Never miss a story

Get subscribed to our newsletter


×
An Apple company logo is seen behind tree branches outside an Apple store in Beijing, Dec. 14, 2018. VOA

Noted analyst Ming-Chi Kuo has claimed that the Cupertino-based tech giant Apple will sell between 80 to 85 million iPhones based on the draw of 5G connectivity.

Kuo has revealed that Apple is on track to launch sub-GHz as well as sub-6GHz-plus-mmWave 5G iPhone models in the second half of 2020, Apple Insider reported on Monday.


As per report, the iPhone 12 mmWave models will be available in five markets, including the United States, Canada, Japan, Korea, and the United Kingdom.

Additionally, the 5G variant of the iPhone 12 may come with advanced image sensor-shift stabilisation technology to click stable images without distortion when there is excessive motion.

Currently, iPhone 11 Pro models feature optical image stabilisation for both photo and video, but only when using the wide-angle or telephoto lenses.


iPhones are on display at an Apple store in Prince William Country, Virginia. (Photo: Diaa Bekheet) VOA

But the use of sensor-shift technology will change this, as the stabilisation would apply to the camera sensor itself and not be dependent on any specific lens.

Recently, J.P. Morgan analyst Samik Chatterjee claimed that Apple will release a 5.4-inch iPhone, two 6.1-inch iPhones and one 6.7-inch iPhone with 5G connectivity in 2020.

Also Read: CAA is Just Bad for India, Says Microsoft CEO Satya Nadella

He predicts the company may introduce two high-end models (one 6.1-inch and one 6.7-inch) with support for mmWave, as well as a triple-lens camera and “world facing” 3D sensing for improved Augmented Reality capabilities.

While, two low-end models (6.1-inch, 5.4-inch) will not have mmWave or World facing 3D sensing, and will have a dual-lens camera. (IANS)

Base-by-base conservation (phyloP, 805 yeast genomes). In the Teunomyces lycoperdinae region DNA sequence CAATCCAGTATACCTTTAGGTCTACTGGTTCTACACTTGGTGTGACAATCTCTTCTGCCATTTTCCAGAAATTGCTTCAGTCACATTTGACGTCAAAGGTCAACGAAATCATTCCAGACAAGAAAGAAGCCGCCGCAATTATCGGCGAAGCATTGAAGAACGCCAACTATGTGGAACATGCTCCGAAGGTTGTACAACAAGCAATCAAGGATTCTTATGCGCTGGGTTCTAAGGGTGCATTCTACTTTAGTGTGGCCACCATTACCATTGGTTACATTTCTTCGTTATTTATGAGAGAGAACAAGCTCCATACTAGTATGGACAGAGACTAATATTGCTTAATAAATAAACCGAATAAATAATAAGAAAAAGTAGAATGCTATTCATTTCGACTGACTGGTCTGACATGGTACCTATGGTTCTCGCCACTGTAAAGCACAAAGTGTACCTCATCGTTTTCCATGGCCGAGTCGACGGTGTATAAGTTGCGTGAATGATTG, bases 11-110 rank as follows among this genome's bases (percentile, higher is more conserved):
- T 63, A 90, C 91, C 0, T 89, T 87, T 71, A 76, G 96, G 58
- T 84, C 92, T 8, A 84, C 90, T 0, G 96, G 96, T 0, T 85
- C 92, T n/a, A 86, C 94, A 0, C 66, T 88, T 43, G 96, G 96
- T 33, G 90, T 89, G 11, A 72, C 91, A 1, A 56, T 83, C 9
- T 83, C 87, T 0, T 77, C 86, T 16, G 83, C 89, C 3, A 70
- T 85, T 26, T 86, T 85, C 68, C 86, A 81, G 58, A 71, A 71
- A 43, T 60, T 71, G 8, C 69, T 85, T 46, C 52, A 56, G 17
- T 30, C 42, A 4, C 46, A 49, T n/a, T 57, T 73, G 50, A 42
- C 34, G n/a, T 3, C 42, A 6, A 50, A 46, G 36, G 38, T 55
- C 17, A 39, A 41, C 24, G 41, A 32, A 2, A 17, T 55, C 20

Popular

Photo by Flickr.

Swastika, one of the sacred symbols used by many religions like Hinduism, Jainism, and Buddhism.

The symbol of Swastika is known to signify peace, prosperity, and good fortune in the religious cultures of Eurasia. In fact, this symbol is considered very significant in Hinduism, Buddhism, and Jainism. But, at the same time, it has become one of the most misunderstood religious symbols and has been globally banned in many countries.

The reason why the symbol of Swastika is banned in many countries is because of its association with Adolf Hitler's extreme political ideology, Nazism, as Swastika as its official symbol.

Keep Reading Show less
Pixabay

Since emerging into the public eye with a historic gold medal at the junior world championships in 2016, he has maintained a high level of performance

India celebrated a historic day on August 7, as 23-year-old Neeraj Chopra became the first Indian to win an Olympic gold medal in athletics. In the men's javelin throw event, he achieved his greatest triumph, throwing the javelin 87.58 meters on his second try.

Neeraj Chopra was born on December 24, 1997, in Khandra village in Haryana's Panipat district. He grew up in a Haryanavi family of farmers. He is the brother of two sisters. He graduated from Dayanand Anglo-Vedic College in Chandigarh and is now enrolled in Lovely Professional University in Jalandhar, Punjab, pursuing a Bachelor of Arts degree. Chopra was bullied due to his obesity as a kid, which prompted his father to enroll him in a nearby gym. He then joined a gym in Panipat, where Jaiveer Choudhary, a javelin thrower, noticed his potential and coached him. When the 13-year-old Chopra finished training under Jaiveer for a year, he was enrolled at the Tau Devi Lal Sports Complex in Panchkula, where he began training under coach Naseem Ahmed.

Keep Reading Show less
wikimedia commons

Gothic dresses displayed in a store

The emergence of the Industrial Revolution in Victorian England brought with it many apprehensions and fears that translated into a new genre in literature: the gothic. Today, the idea of the gothic does not have to much with literature as much as it is associated with fashion.

The Victorians began to wear black more often during the Industrial Revolution to hide the stains of soot on their clothes. Many of the working class were employed in factories. They were newly introduced to technology, the idea of coal as fuel, and the working of machines to serve a certain purpose. This kind of work was hard and messy. Wearing light colours burdened the tired folk when the stubborn stains did not get washed away.

Keep reading... Show less